Jul 6, 2010, 2:18 PM
The Independent Electoral Commission has intensified a nationwide voter registration exercise ahead of the scheduled presidential, parliamentary and local government elections, with reports of a high turnout in some parts of the country and low turnout in some other parts as well.
The exercise, currently underway in over 600 registration centers across the country, is targeting over 800,000 eligible Gambian voters from the ages of 18 and above.
Conducted with the use of a new computerized voter registration system, as opposed to the manual registration of voters, the six-week exercise, which started last Thursday, comes a decade after the last voter registration exercise held in 2001.
In the Central River Region, our correspondent reported a huge turnout of people including men and women, who queued for hours to get registered.
"I have been here since 9 am and I’m still waiting to get registered because my voter's card is my voice, and it gives me the right to vote and choose my leader," Mariama Jaw, a 27-year-old woman told our correspondent in Bansang.
In Fula Bantang, also in the Central River Region, turnout was said to be very low with a few villagers, mainly youths, joining queues to be registered.
"As a Gambian, it is my constitutional right to get registered and vote to choose our leaders, and that is why I am here since in the morning," Alpha Jallow, a 23-year-old native of Fula Bantang said.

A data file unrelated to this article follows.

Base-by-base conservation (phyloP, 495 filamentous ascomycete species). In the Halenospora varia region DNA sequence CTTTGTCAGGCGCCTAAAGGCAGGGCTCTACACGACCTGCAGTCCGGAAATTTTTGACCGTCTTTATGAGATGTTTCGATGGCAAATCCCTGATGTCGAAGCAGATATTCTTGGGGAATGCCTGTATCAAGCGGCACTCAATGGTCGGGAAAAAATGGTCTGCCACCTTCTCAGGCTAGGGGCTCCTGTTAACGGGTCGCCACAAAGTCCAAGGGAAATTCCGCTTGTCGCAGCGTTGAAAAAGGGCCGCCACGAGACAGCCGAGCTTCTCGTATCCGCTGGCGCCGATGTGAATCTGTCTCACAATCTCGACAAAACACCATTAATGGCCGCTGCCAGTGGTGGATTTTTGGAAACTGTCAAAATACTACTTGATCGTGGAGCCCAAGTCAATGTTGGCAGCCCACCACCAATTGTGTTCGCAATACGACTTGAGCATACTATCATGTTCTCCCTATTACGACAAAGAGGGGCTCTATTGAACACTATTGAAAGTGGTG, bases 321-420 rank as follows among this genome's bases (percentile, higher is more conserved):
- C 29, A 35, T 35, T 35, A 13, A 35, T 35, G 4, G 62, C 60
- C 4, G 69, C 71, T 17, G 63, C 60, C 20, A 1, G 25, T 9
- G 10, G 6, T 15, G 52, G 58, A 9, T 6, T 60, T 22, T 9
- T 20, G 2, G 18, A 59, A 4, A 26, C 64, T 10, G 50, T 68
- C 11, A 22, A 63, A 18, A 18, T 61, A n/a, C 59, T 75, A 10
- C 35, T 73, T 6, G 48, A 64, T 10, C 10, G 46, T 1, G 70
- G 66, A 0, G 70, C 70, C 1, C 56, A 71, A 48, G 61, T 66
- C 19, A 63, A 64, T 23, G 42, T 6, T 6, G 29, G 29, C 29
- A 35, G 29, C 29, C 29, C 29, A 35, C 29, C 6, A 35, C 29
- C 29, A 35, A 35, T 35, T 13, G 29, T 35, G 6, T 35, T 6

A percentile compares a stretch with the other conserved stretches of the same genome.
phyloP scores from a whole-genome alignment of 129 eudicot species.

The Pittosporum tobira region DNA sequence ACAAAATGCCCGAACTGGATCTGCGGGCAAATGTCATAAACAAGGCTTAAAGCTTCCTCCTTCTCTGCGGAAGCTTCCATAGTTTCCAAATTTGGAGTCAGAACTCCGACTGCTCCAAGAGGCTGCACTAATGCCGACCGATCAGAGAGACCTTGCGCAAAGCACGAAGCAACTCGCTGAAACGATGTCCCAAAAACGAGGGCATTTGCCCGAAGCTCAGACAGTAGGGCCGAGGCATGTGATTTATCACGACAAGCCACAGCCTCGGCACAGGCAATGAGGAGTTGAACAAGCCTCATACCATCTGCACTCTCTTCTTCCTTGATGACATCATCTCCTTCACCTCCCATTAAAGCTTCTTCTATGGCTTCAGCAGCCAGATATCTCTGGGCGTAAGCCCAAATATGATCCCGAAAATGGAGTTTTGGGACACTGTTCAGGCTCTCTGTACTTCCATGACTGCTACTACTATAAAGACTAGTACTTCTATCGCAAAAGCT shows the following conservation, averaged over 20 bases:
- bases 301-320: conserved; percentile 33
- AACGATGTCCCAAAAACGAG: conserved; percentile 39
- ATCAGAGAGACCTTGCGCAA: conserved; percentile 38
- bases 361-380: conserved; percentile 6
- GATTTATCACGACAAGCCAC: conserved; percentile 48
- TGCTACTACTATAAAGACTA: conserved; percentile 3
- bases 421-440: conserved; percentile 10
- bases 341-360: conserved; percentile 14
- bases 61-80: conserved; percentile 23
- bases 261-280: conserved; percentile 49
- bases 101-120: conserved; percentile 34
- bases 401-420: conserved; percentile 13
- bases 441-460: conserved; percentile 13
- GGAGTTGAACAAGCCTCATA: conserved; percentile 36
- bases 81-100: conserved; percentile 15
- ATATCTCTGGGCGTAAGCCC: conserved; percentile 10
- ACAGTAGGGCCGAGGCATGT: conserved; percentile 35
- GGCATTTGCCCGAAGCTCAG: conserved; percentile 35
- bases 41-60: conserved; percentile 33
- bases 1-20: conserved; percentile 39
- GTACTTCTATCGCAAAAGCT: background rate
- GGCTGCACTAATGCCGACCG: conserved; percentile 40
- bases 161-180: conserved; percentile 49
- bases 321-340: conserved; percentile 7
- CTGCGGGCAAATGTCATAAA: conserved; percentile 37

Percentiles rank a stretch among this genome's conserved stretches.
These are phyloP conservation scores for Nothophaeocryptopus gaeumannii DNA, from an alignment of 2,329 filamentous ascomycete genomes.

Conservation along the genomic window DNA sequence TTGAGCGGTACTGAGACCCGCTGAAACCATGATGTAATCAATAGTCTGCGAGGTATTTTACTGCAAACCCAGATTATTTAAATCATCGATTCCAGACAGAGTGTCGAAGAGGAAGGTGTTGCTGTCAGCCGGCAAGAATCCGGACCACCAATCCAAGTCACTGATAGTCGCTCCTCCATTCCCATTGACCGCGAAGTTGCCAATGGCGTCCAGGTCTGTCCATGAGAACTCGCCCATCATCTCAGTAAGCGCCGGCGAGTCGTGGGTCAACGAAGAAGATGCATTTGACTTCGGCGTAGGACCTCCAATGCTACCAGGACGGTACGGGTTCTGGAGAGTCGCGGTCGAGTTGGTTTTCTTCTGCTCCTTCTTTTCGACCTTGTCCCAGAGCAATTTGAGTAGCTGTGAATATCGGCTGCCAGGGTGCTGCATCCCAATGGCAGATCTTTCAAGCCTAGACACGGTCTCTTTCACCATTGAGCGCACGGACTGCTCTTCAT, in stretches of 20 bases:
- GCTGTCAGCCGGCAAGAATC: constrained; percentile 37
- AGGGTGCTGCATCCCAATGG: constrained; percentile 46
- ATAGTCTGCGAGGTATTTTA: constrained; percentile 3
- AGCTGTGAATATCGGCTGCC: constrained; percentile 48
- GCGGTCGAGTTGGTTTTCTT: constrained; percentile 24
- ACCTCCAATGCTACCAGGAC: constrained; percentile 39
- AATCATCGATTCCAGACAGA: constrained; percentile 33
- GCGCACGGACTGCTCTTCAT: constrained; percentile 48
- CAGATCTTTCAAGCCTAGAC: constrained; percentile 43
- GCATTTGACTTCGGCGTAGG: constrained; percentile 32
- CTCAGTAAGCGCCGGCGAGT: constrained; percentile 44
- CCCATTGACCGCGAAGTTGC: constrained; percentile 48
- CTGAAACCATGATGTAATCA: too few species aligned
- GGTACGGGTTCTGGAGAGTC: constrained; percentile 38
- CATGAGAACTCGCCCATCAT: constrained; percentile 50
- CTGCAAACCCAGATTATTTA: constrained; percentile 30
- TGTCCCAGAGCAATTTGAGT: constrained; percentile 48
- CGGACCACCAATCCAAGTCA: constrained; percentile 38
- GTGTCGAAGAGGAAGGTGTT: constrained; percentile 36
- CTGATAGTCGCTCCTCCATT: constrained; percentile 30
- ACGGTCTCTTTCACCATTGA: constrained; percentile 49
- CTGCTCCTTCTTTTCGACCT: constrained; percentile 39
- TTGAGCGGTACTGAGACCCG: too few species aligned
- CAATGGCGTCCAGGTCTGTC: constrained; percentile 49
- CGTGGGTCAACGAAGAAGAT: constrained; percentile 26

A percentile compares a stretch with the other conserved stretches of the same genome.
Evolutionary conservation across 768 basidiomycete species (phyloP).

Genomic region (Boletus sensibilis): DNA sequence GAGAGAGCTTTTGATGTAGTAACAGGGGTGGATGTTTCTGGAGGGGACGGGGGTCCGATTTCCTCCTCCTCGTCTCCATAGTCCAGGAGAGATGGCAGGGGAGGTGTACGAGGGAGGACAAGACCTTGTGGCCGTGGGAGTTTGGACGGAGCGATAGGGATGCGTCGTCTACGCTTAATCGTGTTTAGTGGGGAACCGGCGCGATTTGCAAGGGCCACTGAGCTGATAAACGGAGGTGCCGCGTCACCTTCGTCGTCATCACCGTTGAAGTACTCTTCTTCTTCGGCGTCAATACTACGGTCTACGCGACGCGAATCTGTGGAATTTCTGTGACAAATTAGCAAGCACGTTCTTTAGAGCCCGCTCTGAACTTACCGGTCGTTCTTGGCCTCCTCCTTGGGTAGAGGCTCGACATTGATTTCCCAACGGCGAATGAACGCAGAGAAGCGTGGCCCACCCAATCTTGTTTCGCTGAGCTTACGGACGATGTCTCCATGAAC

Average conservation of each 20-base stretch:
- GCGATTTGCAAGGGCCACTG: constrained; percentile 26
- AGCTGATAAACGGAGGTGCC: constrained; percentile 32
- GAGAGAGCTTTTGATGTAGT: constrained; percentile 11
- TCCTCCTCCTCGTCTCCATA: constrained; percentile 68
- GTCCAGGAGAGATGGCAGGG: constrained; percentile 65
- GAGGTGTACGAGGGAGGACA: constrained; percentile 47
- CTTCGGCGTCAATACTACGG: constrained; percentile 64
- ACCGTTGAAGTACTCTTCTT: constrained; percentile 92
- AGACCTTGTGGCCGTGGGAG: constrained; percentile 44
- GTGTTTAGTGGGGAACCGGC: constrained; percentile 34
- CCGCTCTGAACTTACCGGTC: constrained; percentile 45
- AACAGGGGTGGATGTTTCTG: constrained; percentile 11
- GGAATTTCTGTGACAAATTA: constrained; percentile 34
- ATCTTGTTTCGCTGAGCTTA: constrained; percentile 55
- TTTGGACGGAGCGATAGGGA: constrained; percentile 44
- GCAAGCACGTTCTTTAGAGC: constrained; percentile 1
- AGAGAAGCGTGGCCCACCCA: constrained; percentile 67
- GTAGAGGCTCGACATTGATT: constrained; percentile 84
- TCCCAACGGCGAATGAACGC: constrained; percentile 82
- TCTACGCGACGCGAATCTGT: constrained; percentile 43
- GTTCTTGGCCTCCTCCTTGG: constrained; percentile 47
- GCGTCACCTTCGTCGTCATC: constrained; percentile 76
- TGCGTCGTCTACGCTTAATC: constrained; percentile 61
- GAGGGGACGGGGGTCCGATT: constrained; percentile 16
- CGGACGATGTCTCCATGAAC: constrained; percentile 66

Also in Jangjangbureh in the Central River Region, turnout was reported to be getting better day by day as more people use the weekend to join queues, so as to get registered.
All political parties are represented by party agents at the registration centers, our correspondent said.
In Sukuta in the West Coast Region, a team supervisor at the Sukuta Arabic School, Buba Daffeh, told our reporter that as of last Friday, they registered a total of 254 voters.
"Really the first day was very poor in terms of turnout, but as you can see, more and more people are coming to be registered," Daffeh said.
Momodou Cham, a native of Sukuta, who was waiting in the queue to get registered, said the acquisition of a voters card is a requirement for every eligible Gambian voter.
"Without your voter's card, you cannot cast your vote," he said while calling on all eligible Gambian voters to come out and register so that they can vote for their candidate of choice.
At team 24 located at Nusrat Senior Secondary School in Bundung, team supervisor Ms. Aji Ngoneh Gaye told our reporter that as of last Friday, a total of 340 voters were registered.
"So far, we are yet to encounter any problem. Everything is going on fine with my team, and people are coming in their large numbers to register" she said.
One Ousman Gibba, a man in his 20s told our reporter that it is his right to get a voter's card because, as he put it, it is a constitutional right and a way in making his voice heard in the way and manner in which this country is governed.
He called on his fellow youths to come out in their numbers and register for the forthcoming elections, noting that it is an opportunity for them to make their voices heard.
At the Bundung Central Mosque, team supervisor Alagie Kanyi stated that, as at last Friday, his team registered over 400 voters.
"Turnout for the past few days is perfect, unlike the first day, which was not impressive," Kanyi told our reporter.
Read our subsequent issues for more on the nationwide voter registration.